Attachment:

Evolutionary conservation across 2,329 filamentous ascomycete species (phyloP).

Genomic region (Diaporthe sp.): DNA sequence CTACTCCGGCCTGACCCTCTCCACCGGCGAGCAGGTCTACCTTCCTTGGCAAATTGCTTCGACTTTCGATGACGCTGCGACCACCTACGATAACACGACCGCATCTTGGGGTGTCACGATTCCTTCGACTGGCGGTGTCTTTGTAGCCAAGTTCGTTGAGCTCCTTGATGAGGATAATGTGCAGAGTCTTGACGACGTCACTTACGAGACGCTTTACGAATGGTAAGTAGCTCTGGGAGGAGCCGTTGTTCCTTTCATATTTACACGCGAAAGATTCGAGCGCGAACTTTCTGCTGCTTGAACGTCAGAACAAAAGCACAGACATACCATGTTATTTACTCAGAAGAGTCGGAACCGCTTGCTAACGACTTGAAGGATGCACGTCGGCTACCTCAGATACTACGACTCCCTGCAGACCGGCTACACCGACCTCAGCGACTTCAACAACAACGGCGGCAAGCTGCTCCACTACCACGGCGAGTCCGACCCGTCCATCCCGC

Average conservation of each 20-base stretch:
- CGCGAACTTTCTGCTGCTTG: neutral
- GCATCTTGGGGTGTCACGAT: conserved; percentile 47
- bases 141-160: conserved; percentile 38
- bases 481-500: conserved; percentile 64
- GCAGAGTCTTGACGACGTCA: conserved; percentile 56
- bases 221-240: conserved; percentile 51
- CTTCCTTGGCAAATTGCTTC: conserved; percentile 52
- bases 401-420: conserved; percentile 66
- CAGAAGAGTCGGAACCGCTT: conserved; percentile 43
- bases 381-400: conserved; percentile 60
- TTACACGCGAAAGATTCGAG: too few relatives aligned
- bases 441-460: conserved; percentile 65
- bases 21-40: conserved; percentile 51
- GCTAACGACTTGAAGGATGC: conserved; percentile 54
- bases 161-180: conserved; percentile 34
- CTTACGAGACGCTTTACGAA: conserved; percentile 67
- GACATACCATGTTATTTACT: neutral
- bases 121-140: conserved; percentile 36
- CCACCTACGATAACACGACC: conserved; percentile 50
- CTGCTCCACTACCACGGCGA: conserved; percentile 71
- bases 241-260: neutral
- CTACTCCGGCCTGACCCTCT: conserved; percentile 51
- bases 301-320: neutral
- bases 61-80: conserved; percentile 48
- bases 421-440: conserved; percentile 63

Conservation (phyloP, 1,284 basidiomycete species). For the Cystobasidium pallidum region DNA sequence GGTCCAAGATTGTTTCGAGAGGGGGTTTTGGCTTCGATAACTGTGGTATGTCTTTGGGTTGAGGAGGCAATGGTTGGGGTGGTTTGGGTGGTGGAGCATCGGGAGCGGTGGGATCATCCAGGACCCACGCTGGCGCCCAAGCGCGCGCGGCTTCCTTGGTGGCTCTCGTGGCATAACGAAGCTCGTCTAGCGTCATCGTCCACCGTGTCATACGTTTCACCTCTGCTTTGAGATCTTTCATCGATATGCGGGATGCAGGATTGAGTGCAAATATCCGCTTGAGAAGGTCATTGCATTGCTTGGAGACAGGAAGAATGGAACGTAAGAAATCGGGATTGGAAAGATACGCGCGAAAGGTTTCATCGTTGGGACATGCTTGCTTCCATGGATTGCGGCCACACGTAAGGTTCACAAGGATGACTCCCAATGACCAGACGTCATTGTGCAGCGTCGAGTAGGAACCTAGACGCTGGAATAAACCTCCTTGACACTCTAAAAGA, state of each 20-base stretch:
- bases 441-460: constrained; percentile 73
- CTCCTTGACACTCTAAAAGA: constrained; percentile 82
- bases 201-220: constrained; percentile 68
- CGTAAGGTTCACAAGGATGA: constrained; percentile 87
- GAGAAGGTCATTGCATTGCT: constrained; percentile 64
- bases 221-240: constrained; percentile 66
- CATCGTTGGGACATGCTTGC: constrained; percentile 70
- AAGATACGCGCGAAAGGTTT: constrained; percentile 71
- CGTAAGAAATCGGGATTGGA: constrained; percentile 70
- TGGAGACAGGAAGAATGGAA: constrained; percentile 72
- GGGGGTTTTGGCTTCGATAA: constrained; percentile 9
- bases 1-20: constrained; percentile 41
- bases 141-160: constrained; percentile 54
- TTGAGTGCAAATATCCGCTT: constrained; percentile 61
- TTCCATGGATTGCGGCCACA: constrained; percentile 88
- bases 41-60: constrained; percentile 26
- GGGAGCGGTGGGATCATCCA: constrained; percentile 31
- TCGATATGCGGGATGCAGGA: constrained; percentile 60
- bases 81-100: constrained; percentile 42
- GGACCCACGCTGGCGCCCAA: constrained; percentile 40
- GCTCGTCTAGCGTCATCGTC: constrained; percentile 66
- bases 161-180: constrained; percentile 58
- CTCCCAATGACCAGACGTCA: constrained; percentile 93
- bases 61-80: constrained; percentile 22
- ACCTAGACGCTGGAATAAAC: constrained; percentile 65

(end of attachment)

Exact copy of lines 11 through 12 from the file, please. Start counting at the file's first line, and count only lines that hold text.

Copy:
- bases 401-420: conserved; percentile 66
- CAGAAGAGTCGGAACCGCTT: conserved; percentile 43